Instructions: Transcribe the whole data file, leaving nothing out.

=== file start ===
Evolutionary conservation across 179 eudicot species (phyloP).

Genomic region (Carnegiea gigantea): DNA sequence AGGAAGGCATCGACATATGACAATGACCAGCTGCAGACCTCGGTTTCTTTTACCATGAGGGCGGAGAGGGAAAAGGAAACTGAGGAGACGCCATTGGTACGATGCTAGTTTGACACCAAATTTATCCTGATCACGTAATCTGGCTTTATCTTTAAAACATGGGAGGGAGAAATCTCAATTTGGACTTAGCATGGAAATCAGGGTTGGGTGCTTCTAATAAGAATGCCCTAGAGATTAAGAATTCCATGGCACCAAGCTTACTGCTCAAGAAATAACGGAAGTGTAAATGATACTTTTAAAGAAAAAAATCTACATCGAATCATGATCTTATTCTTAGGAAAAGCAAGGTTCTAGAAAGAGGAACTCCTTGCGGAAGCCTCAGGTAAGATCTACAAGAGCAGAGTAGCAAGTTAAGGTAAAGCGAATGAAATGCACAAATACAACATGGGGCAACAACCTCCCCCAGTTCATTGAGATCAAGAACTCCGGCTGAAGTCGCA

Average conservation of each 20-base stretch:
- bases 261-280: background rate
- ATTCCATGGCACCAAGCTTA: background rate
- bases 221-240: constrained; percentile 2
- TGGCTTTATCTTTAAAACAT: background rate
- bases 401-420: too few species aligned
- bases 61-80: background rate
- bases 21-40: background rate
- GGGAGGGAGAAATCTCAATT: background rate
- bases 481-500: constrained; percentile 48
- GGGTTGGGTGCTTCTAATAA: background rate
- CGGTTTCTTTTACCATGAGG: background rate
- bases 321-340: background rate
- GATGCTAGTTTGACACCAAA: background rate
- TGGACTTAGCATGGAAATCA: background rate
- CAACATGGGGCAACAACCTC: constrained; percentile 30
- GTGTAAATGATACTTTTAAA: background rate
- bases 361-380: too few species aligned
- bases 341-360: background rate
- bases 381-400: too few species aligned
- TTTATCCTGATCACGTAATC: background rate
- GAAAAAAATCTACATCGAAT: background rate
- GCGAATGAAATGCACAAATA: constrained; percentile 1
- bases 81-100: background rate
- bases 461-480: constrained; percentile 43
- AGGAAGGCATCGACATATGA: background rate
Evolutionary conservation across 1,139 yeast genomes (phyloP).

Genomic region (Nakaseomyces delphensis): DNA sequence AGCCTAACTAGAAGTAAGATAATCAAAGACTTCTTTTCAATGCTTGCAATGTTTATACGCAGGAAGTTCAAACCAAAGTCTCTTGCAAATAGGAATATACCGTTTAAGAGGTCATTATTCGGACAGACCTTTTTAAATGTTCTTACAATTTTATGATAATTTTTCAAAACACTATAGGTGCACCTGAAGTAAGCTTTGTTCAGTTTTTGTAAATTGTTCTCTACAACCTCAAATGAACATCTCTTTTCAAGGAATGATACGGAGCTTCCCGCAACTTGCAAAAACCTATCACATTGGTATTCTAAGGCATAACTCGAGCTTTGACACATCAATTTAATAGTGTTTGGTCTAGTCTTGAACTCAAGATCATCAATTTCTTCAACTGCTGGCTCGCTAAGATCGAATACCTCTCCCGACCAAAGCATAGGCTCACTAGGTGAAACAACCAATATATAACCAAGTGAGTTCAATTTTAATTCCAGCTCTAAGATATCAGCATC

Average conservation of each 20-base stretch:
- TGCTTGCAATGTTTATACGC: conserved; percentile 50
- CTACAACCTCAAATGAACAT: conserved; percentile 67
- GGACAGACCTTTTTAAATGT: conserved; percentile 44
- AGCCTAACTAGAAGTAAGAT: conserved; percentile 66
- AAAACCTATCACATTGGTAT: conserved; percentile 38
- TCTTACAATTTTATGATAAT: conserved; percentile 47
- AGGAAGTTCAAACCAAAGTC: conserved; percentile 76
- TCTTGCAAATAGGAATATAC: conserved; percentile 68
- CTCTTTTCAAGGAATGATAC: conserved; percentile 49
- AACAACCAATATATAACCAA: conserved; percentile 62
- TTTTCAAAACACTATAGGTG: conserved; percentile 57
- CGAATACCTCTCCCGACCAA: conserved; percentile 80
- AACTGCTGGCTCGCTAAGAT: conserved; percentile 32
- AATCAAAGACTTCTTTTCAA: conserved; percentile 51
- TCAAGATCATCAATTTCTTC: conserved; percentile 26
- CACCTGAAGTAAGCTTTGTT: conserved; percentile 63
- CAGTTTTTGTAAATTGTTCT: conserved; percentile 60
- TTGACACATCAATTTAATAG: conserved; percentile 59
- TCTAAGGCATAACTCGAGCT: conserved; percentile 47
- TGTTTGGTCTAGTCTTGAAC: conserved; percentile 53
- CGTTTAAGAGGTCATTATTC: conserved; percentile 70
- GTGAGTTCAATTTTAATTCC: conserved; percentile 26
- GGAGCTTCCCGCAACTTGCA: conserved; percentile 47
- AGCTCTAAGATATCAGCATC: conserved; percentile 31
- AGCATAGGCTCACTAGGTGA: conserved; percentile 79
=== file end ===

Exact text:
Evolutionary conservation across 179 eudicot species (phyloP).

Genomic region (Carnegiea gigantea): DNA sequence AGGAAGGCATCGACATATGACAATGACCAGCTGCAGACCTCGGTTTCTTTTACCATGAGGGCGGAGAGGGAAAAGGAAACTGAGGAGACGCCATTGGTACGATGCTAGTTTGACACCAAATTTATCCTGATCACGTAATCTGGCTTTATCTTTAAAACATGGGAGGGAGAAATCTCAATTTGGACTTAGCATGGAAATCAGGGTTGGGTGCTTCTAATAAGAATGCCCTAGAGATTAAGAATTCCATGGCACCAAGCTTACTGCTCAAGAAATAACGGAAGTGTAAATGATACTTTTAAAGAAAAAAATCTACATCGAATCATGATCTTATTCTTAGGAAAAGCAAGGTTCTAGAAAGAGGAACTCCTTGCGGAAGCCTCAGGTAAGATCTACAAGAGCAGAGTAGCAAGTTAAGGTAAAGCGAATGAAATGCACAAATACAACATGGGGCAACAACCTCCCCCAGTTCATTGAGATCAAGAACTCCGGCTGAAGTCGCA

Average conservation of each 20-base stretch:
- bases 261-280: background rate
- ATTCCATGGCACCAAGCTTA: background rate
- bases 221-240: constrained; percentile 2
- TGGCTTTATCTTTAAAACAT: background rate
- bases 401-420: too few species aligned
- bases 61-80: background rate
- bases 21-40: background rate
- GGGAGGGAGAAATCTCAATT: background rate
- bases 481-500: constrained; percentile 48
- GGGTTGGGTGCTTCTAATAA: background rate
- CGGTTTCTTTTACCATGAGG: background rate
- bases 321-340: background rate
- GATGCTAGTTTGACACCAAA: background rate
- TGGACTTAGCATGGAAATCA: background rate
- CAACATGGGGCAACAACCTC: constrained; percentile 30
- GTGTAAATGATACTTTTAAA: background rate
- bases 361-380: too few species aligned
- bases 341-360: background rate
- bases 381-400: too few species aligned
- TTTATCCTGATCACGTAATC: background rate
- GAAAAAAATCTACATCGAAT: background rate
- GCGAATGAAATGCACAAATA: constrained; percentile 1
- bases 81-100: background rate
- bases 461-480: constrained; percentile 43
- AGGAAGGCATCGACATATGA: background rate
Evolutionary conservation across 1,139 yeast genomes (phyloP).

Genomic region (Nakaseomyces delphensis): DNA sequence AGCCTAACTAGAAGTAAGATAATCAAAGACTTCTTTTCAATGCTTGCAATGTTTATACGCAGGAAGTTCAAACCAAAGTCTCTTGCAAATAGGAATATACCGTTTAAGAGGTCATTATTCGGACAGACCTTTTTAAATGTTCTTACAATTTTATGATAATTTTTCAAAACACTATAGGTGCACCTGAAGTAAGCTTTGTTCAGTTTTTGTAAATTGTTCTCTACAACCTCAAATGAACATCTCTTTTCAAGGAATGATACGGAGCTTCCCGCAACTTGCAAAAACCTATCACATTGGTATTCTAAGGCATAACTCGAGCTTTGACACATCAATTTAATAGTGTTTGGTCTAGTCTTGAACTCAAGATCATCAATTTCTTCAACTGCTGGCTCGCTAAGATCGAATACCTCTCCCGACCAAAGCATAGGCTCACTAGGTGAAACAACCAATATATAACCAAGTGAGTTCAATTTTAATTCCAGCTCTAAGATATCAGCATC

Average conservation of each 20-base stretch:
- TGCTTGCAATGTTTATACGC: conserved; percentile 50
- CTACAACCTCAAATGAACAT: conserved; percentile 67
- GGACAGACCTTTTTAAATGT: conserved; percentile 44
- AGCCTAACTAGAAGTAAGAT: conserved; percentile 66
- AAAACCTATCACATTGGTAT: conserved; percentile 38
- TCTTACAATTTTATGATAAT: conserved; percentile 47
- AGGAAGTTCAAACCAAAGTC: conserved; percentile 76
- TCTTGCAAATAGGAATATAC: conserved; percentile 68
- CTCTTTTCAAGGAATGATAC: conserved; percentile 49
- AACAACCAATATATAACCAA: conserved; percentile 62
- TTTTCAAAACACTATAGGTG: conserved; percentile 57
- CGAATACCTCTCCCGACCAA: conserved; percentile 80
- AACTGCTGGCTCGCTAAGAT: conserved; percentile 32
- AATCAAAGACTTCTTTTCAA: conserved; percentile 51
- TCAAGATCATCAATTTCTTC: conserved; percentile 26
- CACCTGAAGTAAGCTTTGTT: conserved; percentile 63
- CAGTTTTTGTAAATTGTTCT: conserved; percentile 60
- TTGACACATCAATTTAATAG: conserved; percentile 59
- TCTAAGGCATAACTCGAGCT: conserved; percentile 47
- TGTTTGGTCTAGTCTTGAAC: conserved; percentile 53
- CGTTTAAGAGGTCATTATTC: conserved; percentile 70
- GTGAGTTCAATTTTAATTCC: conserved; percentile 26
- GGAGCTTCCCGCAACTTGCA: conserved; percentile 47
- AGCTCTAAGATATCAGCATC: conserved; percentile 31
- AGCATAGGCTCACTAGGTGA: conserved; percentile 79